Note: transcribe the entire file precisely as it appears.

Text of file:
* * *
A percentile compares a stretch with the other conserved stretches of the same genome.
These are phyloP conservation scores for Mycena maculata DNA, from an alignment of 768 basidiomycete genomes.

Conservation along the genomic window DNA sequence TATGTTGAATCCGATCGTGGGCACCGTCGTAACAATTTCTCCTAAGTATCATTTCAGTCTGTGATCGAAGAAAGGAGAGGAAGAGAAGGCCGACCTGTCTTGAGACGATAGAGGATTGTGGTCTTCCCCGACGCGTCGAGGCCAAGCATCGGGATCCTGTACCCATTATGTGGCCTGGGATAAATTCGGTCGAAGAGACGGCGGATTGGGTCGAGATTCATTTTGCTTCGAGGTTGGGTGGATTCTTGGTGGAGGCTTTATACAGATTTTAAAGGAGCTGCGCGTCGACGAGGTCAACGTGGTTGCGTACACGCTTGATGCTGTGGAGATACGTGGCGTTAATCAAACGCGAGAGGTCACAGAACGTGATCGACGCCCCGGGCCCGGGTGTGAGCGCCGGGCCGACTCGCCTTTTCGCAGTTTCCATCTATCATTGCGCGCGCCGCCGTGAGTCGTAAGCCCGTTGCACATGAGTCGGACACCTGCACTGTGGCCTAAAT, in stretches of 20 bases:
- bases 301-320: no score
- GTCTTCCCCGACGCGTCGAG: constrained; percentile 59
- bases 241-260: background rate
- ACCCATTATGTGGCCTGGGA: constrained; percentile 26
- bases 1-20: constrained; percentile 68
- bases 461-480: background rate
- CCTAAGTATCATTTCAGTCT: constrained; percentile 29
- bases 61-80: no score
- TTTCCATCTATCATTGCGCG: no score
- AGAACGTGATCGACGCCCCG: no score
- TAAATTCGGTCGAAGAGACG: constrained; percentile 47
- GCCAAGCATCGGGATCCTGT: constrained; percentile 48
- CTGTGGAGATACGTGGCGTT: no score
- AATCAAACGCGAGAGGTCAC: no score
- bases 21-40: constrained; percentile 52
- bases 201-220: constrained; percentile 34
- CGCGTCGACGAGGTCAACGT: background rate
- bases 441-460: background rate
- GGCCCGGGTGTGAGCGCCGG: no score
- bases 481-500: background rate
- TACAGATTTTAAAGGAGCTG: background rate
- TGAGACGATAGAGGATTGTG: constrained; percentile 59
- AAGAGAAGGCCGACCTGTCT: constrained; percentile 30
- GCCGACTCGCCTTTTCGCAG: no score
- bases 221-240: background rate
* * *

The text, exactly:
A percentile compares a stretch with the other conserved stretches of the same genome.
These are phyloP conservation scores for Mycena maculata DNA, from an alignment of 768 basidiomycete genomes.

Conservation along the genomic window DNA sequence TATGTTGAATCCGATCGTGGGCACCGTCGTAACAATTTCTCCTAAGTATCATTTCAGTCTGTGATCGAAGAAAGGAGAGGAAGAGAAGGCCGACCTGTCTTGAGACGATAGAGGATTGTGGTCTTCCCCGACGCGTCGAGGCCAAGCATCGGGATCCTGTACCCATTATGTGGCCTGGGATAAATTCGGTCGAAGAGACGGCGGATTGGGTCGAGATTCATTTTGCTTCGAGGTTGGGTGGATTCTTGGTGGAGGCTTTATACAGATTTTAAAGGAGCTGCGCGTCGACGAGGTCAACGTGGTTGCGTACACGCTTGATGCTGTGGAGATACGTGGCGTTAATCAAACGCGAGAGGTCACAGAACGTGATCGACGCCCCGGGCCCGGGTGTGAGCGCCGGGCCGACTCGCCTTTTCGCAGTTTCCATCTATCATTGCGCGCGCCGCCGTGAGTCGTAAGCCCGTTGCACATGAGTCGGACACCTGCACTGTGGCCTAAAT, in stretches of 20 bases:
- bases 301-320: no score
- GTCTTCCCCGACGCGTCGAG: constrained; percentile 59
- bases 241-260: background rate
- ACCCATTATGTGGCCTGGGA: constrained; percentile 26
- bases 1-20: constrained; percentile 68
- bases 461-480: background rate
- CCTAAGTATCATTTCAGTCT: constrained; percentile 29
- bases 61-80: no score
- TTTCCATCTATCATTGCGCG: no score
- AGAACGTGATCGACGCCCCG: no score
- TAAATTCGGTCGAAGAGACG: constrained; percentile 47
- GCCAAGCATCGGGATCCTGT: constrained; percentile 48
- CTGTGGAGATACGTGGCGTT: no score
- AATCAAACGCGAGAGGTCAC: no score
- bases 21-40: constrained; percentile 52
- bases 201-220: constrained; percentile 34
- CGCGTCGACGAGGTCAACGT: background rate
- bases 441-460: background rate
- GGCCCGGGTGTGAGCGCCGG: no score
- bases 481-500: background rate
- TACAGATTTTAAAGGAGCTG: background rate
- TGAGACGATAGAGGATTGTG: constrained; percentile 59
- AAGAGAAGGCCGACCTGTCT: constrained; percentile 30
- GCCGACTCGCCTTTTCGCAG: no score
- bases 221-240: background rate